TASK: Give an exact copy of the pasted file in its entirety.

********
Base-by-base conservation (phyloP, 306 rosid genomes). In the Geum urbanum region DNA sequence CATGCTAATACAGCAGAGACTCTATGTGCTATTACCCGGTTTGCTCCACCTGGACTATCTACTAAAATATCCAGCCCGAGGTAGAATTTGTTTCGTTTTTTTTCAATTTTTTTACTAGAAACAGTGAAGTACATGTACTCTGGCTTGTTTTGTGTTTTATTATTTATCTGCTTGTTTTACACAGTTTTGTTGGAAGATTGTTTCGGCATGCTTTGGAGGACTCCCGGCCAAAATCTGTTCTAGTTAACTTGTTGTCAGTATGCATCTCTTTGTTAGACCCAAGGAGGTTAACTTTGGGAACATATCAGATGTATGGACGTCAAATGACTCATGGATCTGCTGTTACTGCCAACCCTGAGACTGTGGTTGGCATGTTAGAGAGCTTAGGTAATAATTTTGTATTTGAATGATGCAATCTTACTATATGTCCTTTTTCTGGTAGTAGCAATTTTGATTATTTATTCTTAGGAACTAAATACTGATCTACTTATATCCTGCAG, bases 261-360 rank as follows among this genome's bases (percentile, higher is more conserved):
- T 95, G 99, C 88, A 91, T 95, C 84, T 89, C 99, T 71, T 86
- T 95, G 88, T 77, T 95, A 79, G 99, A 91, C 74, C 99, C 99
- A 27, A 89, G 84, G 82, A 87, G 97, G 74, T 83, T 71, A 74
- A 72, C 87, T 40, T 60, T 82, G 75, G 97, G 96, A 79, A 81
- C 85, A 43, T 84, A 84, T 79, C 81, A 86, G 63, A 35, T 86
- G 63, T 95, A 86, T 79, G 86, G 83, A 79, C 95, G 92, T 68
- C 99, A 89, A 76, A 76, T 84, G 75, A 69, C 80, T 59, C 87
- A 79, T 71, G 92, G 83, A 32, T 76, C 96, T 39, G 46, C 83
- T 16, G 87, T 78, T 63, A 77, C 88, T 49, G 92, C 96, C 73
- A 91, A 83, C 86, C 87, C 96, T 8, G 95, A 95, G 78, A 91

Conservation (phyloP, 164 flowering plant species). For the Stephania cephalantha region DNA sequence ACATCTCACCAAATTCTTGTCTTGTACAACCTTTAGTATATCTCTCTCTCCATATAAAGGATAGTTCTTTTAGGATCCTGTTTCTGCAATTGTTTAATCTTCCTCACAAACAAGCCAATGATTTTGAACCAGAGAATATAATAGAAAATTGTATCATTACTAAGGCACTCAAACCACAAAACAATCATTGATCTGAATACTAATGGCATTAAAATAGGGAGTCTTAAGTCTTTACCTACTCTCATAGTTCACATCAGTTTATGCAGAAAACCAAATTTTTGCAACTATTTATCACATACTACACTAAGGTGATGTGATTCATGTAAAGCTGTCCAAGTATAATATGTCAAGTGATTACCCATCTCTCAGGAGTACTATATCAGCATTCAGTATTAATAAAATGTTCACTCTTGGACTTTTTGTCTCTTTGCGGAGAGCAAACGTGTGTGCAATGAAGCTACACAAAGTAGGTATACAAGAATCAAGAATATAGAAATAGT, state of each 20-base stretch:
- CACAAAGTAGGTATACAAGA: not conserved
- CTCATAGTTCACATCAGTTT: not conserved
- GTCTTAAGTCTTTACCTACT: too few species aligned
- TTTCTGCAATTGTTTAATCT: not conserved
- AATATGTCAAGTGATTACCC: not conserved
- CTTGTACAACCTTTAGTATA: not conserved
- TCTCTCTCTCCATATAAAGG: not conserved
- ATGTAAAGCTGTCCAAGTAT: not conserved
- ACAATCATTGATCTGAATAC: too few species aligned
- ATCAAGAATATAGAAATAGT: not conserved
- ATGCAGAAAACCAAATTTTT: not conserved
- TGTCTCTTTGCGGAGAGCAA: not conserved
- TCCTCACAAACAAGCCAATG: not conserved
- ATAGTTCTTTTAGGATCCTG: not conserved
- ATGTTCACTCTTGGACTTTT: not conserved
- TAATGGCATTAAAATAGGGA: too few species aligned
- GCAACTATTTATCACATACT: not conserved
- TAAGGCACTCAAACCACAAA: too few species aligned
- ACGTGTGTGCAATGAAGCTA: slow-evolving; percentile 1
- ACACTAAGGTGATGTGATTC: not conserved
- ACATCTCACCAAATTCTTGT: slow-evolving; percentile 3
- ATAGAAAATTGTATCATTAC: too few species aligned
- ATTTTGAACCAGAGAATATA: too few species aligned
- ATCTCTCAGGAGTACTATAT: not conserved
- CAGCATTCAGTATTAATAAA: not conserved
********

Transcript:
Base-by-base conservation (phyloP, 306 rosid genomes). In the Geum urbanum region DNA sequence CATGCTAATACAGCAGAGACTCTATGTGCTATTACCCGGTTTGCTCCACCTGGACTATCTACTAAAATATCCAGCCCGAGGTAGAATTTGTTTCGTTTTTTTTCAATTTTTTTACTAGAAACAGTGAAGTACATGTACTCTGGCTTGTTTTGTGTTTTATTATTTATCTGCTTGTTTTACACAGTTTTGTTGGAAGATTGTTTCGGCATGCTTTGGAGGACTCCCGGCCAAAATCTGTTCTAGTTAACTTGTTGTCAGTATGCATCTCTTTGTTAGACCCAAGGAGGTTAACTTTGGGAACATATCAGATGTATGGACGTCAAATGACTCATGGATCTGCTGTTACTGCCAACCCTGAGACTGTGGTTGGCATGTTAGAGAGCTTAGGTAATAATTTTGTATTTGAATGATGCAATCTTACTATATGTCCTTTTTCTGGTAGTAGCAATTTTGATTATTTATTCTTAGGAACTAAATACTGATCTACTTATATCCTGCAG, bases 261-360 rank as follows among this genome's bases (percentile, higher is more conserved):
- T 95, G 99, C 88, A 91, T 95, C 84, T 89, C 99, T 71, T 86
- T 95, G 88, T 77, T 95, A 79, G 99, A 91, C 74, C 99, C 99
- A 27, A 89, G 84, G 82, A 87, G 97, G 74, T 83, T 71, A 74
- A 72, C 87, T 40, T 60, T 82, G 75, G 97, G 96, A 79, A 81
- C 85, A 43, T 84, A 84, T 79, C 81, A 86, G 63, A 35, T 86
- G 63, T 95, A 86, T 79, G 86, G 83, A 79, C 95, G 92, T 68
- C 99, A 89, A 76, A 76, T 84, G 75, A 69, C 80, T 59, C 87
- A 79, T 71, G 92, G 83, A 32, T 76, C 96, T 39, G 46, C 83
- T 16, G 87, T 78, T 63, A 77, C 88, T 49, G 92, C 96, C 73
- A 91, A 83, C 86, C 87, C 96, T 8, G 95, A 95, G 78, A 91

Conservation (phyloP, 164 flowering plant species). For the Stephania cephalantha region DNA sequence ACATCTCACCAAATTCTTGTCTTGTACAACCTTTAGTATATCTCTCTCTCCATATAAAGGATAGTTCTTTTAGGATCCTGTTTCTGCAATTGTTTAATCTTCCTCACAAACAAGCCAATGATTTTGAACCAGAGAATATAATAGAAAATTGTATCATTACTAAGGCACTCAAACCACAAAACAATCATTGATCTGAATACTAATGGCATTAAAATAGGGAGTCTTAAGTCTTTACCTACTCTCATAGTTCACATCAGTTTATGCAGAAAACCAAATTTTTGCAACTATTTATCACATACTACACTAAGGTGATGTGATTCATGTAAAGCTGTCCAAGTATAATATGTCAAGTGATTACCCATCTCTCAGGAGTACTATATCAGCATTCAGTATTAATAAAATGTTCACTCTTGGACTTTTTGTCTCTTTGCGGAGAGCAAACGTGTGTGCAATGAAGCTACACAAAGTAGGTATACAAGAATCAAGAATATAGAAATAGT, state of each 20-base stretch:
- CACAAAGTAGGTATACAAGA: not conserved
- CTCATAGTTCACATCAGTTT: not conserved
- GTCTTAAGTCTTTACCTACT: too few species aligned
- TTTCTGCAATTGTTTAATCT: not conserved
- AATATGTCAAGTGATTACCC: not conserved
- CTTGTACAACCTTTAGTATA: not conserved
- TCTCTCTCTCCATATAAAGG: not conserved
- ATGTAAAGCTGTCCAAGTAT: not conserved
- ACAATCATTGATCTGAATAC: too few species aligned
- ATCAAGAATATAGAAATAGT: not conserved
- ATGCAGAAAACCAAATTTTT: not conserved
- TGTCTCTTTGCGGAGAGCAA: not conserved
- TCCTCACAAACAAGCCAATG: not conserved
- ATAGTTCTTTTAGGATCCTG: not conserved
- ATGTTCACTCTTGGACTTTT: not conserved
- TAATGGCATTAAAATAGGGA: too few species aligned
- GCAACTATTTATCACATACT: not conserved
- TAAGGCACTCAAACCACAAA: too few species aligned
- ACGTGTGTGCAATGAAGCTA: slow-evolving; percentile 1
- ACACTAAGGTGATGTGATTC: not conserved
- ACATCTCACCAAATTCTTGT: slow-evolving; percentile 3
- ATAGAAAATTGTATCATTAC: too few species aligned
- ATTTTGAACCAGAGAATATA: too few species aligned
- ATCTCTCAGGAGTACTATAT: not conserved
- CAGCATTCAGTATTAATAAA: not conserved